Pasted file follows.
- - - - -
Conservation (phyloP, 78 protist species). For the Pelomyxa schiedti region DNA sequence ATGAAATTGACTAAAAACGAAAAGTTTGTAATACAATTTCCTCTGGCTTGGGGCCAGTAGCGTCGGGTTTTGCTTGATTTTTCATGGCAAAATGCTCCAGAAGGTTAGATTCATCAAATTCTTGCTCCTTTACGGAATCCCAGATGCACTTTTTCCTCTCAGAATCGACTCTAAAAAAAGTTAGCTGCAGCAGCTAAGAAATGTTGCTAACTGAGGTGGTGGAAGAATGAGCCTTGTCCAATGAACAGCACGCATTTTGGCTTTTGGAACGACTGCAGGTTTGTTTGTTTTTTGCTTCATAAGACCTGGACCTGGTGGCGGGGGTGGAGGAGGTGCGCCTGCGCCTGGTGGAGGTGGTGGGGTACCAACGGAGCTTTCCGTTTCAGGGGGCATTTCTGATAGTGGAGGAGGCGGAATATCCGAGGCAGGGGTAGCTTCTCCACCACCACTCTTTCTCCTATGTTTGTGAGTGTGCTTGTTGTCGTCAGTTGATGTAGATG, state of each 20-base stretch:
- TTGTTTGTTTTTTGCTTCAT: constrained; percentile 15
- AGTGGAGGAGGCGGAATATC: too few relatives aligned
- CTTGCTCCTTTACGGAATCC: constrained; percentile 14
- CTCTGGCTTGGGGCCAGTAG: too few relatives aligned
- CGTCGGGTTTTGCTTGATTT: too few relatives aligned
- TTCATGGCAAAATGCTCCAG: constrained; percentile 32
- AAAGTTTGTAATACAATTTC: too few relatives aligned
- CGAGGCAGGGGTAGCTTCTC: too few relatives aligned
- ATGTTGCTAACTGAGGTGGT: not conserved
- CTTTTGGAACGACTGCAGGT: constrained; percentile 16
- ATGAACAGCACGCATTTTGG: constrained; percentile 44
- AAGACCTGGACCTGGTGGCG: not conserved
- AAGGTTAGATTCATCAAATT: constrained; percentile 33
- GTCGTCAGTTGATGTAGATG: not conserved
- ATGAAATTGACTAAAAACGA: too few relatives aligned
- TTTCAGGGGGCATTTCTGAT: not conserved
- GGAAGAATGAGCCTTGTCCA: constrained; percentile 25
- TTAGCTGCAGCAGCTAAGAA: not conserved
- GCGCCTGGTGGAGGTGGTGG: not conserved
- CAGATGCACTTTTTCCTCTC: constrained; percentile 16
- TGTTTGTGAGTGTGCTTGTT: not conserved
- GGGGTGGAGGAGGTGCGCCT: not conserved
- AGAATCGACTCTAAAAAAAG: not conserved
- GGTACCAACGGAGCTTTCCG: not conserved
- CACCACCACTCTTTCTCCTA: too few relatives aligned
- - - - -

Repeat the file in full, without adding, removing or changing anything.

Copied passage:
Conservation (phyloP, 78 protist species). For the Pelomyxa schiedti region DNA sequence ATGAAATTGACTAAAAACGAAAAGTTTGTAATACAATTTCCTCTGGCTTGGGGCCAGTAGCGTCGGGTTTTGCTTGATTTTTCATGGCAAAATGCTCCAGAAGGTTAGATTCATCAAATTCTTGCTCCTTTACGGAATCCCAGATGCACTTTTTCCTCTCAGAATCGACTCTAAAAAAAGTTAGCTGCAGCAGCTAAGAAATGTTGCTAACTGAGGTGGTGGAAGAATGAGCCTTGTCCAATGAACAGCACGCATTTTGGCTTTTGGAACGACTGCAGGTTTGTTTGTTTTTTGCTTCATAAGACCTGGACCTGGTGGCGGGGGTGGAGGAGGTGCGCCTGCGCCTGGTGGAGGTGGTGGGGTACCAACGGAGCTTTCCGTTTCAGGGGGCATTTCTGATAGTGGAGGAGGCGGAATATCCGAGGCAGGGGTAGCTTCTCCACCACCACTCTTTCTCCTATGTTTGTGAGTGTGCTTGTTGTCGTCAGTTGATGTAGATG, state of each 20-base stretch:
- TTGTTTGTTTTTTGCTTCAT: constrained; percentile 15
- AGTGGAGGAGGCGGAATATC: too few relatives aligned
- CTTGCTCCTTTACGGAATCC: constrained; percentile 14
- CTCTGGCTTGGGGCCAGTAG: too few relatives aligned
- CGTCGGGTTTTGCTTGATTT: too few relatives aligned
- TTCATGGCAAAATGCTCCAG: constrained; percentile 32
- AAAGTTTGTAATACAATTTC: too few relatives aligned
- CGAGGCAGGGGTAGCTTCTC: too few relatives aligned
- ATGTTGCTAACTGAGGTGGT: not conserved
- CTTTTGGAACGACTGCAGGT: constrained; percentile 16
- ATGAACAGCACGCATTTTGG: constrained; percentile 44
- AAGACCTGGACCTGGTGGCG: not conserved
- AAGGTTAGATTCATCAAATT: constrained; percentile 33
- GTCGTCAGTTGATGTAGATG: not conserved
- ATGAAATTGACTAAAAACGA: too few relatives aligned
- TTTCAGGGGGCATTTCTGAT: not conserved
- GGAAGAATGAGCCTTGTCCA: constrained; percentile 25
- TTAGCTGCAGCAGCTAAGAA: not conserved
- GCGCCTGGTGGAGGTGGTGG: not conserved
- CAGATGCACTTTTTCCTCTC: constrained; percentile 16
- TGTTTGTGAGTGTGCTTGTT: not conserved
- GGGGTGGAGGAGGTGCGCCT: not conserved
- AGAATCGACTCTAAAAAAAG: not conserved
- GGTACCAACGGAGCTTTCCG: not conserved
- CACCACCACTCTTTCTCCTA: too few relatives aligned